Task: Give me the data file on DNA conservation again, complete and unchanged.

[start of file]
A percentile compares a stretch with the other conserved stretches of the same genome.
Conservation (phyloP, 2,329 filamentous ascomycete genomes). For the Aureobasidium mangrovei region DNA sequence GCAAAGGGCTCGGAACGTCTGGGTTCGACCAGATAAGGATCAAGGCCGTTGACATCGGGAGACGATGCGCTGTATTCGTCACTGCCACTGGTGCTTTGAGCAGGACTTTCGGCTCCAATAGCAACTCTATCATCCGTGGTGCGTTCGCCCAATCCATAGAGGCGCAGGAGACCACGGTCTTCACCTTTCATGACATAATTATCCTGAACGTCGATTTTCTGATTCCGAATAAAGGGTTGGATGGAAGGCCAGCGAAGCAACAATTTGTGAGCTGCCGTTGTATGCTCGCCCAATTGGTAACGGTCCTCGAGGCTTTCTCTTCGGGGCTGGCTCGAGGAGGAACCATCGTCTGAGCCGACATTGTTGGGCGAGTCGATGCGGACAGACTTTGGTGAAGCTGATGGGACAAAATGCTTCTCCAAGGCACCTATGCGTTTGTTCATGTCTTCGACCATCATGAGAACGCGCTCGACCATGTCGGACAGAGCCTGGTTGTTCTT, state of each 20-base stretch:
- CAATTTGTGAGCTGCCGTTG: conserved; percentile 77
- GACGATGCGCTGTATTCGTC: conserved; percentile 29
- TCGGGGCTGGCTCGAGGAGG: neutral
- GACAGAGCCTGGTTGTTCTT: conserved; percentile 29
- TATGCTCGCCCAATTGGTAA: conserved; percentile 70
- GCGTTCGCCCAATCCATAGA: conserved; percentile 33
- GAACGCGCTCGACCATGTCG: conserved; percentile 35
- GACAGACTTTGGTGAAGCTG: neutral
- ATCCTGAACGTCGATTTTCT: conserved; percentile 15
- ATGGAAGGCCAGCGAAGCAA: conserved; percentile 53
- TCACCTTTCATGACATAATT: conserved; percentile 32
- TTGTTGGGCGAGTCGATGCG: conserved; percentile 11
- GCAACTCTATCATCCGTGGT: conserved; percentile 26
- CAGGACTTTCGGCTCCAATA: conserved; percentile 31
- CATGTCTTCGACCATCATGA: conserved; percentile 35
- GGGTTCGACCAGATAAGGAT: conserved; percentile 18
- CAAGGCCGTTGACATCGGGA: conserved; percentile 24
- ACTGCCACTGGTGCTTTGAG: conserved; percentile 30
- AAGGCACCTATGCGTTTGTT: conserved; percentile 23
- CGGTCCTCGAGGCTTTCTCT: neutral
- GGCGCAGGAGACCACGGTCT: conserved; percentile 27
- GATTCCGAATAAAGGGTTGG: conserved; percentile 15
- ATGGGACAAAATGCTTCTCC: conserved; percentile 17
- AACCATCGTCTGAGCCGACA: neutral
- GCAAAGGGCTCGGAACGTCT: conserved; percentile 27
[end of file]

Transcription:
A percentile compares a stretch with the other conserved stretches of the same genome.
Conservation (phyloP, 2,329 filamentous ascomycete genomes). For the Aureobasidium mangrovei region DNA sequence GCAAAGGGCTCGGAACGTCTGGGTTCGACCAGATAAGGATCAAGGCCGTTGACATCGGGAGACGATGCGCTGTATTCGTCACTGCCACTGGTGCTTTGAGCAGGACTTTCGGCTCCAATAGCAACTCTATCATCCGTGGTGCGTTCGCCCAATCCATAGAGGCGCAGGAGACCACGGTCTTCACCTTTCATGACATAATTATCCTGAACGTCGATTTTCTGATTCCGAATAAAGGGTTGGATGGAAGGCCAGCGAAGCAACAATTTGTGAGCTGCCGTTGTATGCTCGCCCAATTGGTAACGGTCCTCGAGGCTTTCTCTTCGGGGCTGGCTCGAGGAGGAACCATCGTCTGAGCCGACATTGTTGGGCGAGTCGATGCGGACAGACTTTGGTGAAGCTGATGGGACAAAATGCTTCTCCAAGGCACCTATGCGTTTGTTCATGTCTTCGACCATCATGAGAACGCGCTCGACCATGTCGGACAGAGCCTGGTTGTTCTT, state of each 20-base stretch:
- CAATTTGTGAGCTGCCGTTG: conserved; percentile 77
- GACGATGCGCTGTATTCGTC: conserved; percentile 29
- TCGGGGCTGGCTCGAGGAGG: neutral
- GACAGAGCCTGGTTGTTCTT: conserved; percentile 29
- TATGCTCGCCCAATTGGTAA: conserved; percentile 70
- GCGTTCGCCCAATCCATAGA: conserved; percentile 33
- GAACGCGCTCGACCATGTCG: conserved; percentile 35
- GACAGACTTTGGTGAAGCTG: neutral
- ATCCTGAACGTCGATTTTCT: conserved; percentile 15
- ATGGAAGGCCAGCGAAGCAA: conserved; percentile 53
- TCACCTTTCATGACATAATT: conserved; percentile 32
- TTGTTGGGCGAGTCGATGCG: conserved; percentile 11
- GCAACTCTATCATCCGTGGT: conserved; percentile 26
- CAGGACTTTCGGCTCCAATA: conserved; percentile 31
- CATGTCTTCGACCATCATGA: conserved; percentile 35
- GGGTTCGACCAGATAAGGAT: conserved; percentile 18
- CAAGGCCGTTGACATCGGGA: conserved; percentile 24
- ACTGCCACTGGTGCTTTGAG: conserved; percentile 30
- AAGGCACCTATGCGTTTGTT: conserved; percentile 23
- CGGTCCTCGAGGCTTTCTCT: neutral
- GGCGCAGGAGACCACGGTCT: conserved; percentile 27
- GATTCCGAATAAAGGGTTGG: conserved; percentile 15
- ATGGGACAAAATGCTTCTCC: conserved; percentile 17
- AACCATCGTCTGAGCCGACA: neutral
- GCAAAGGGCTCGGAACGTCT: conserved; percentile 27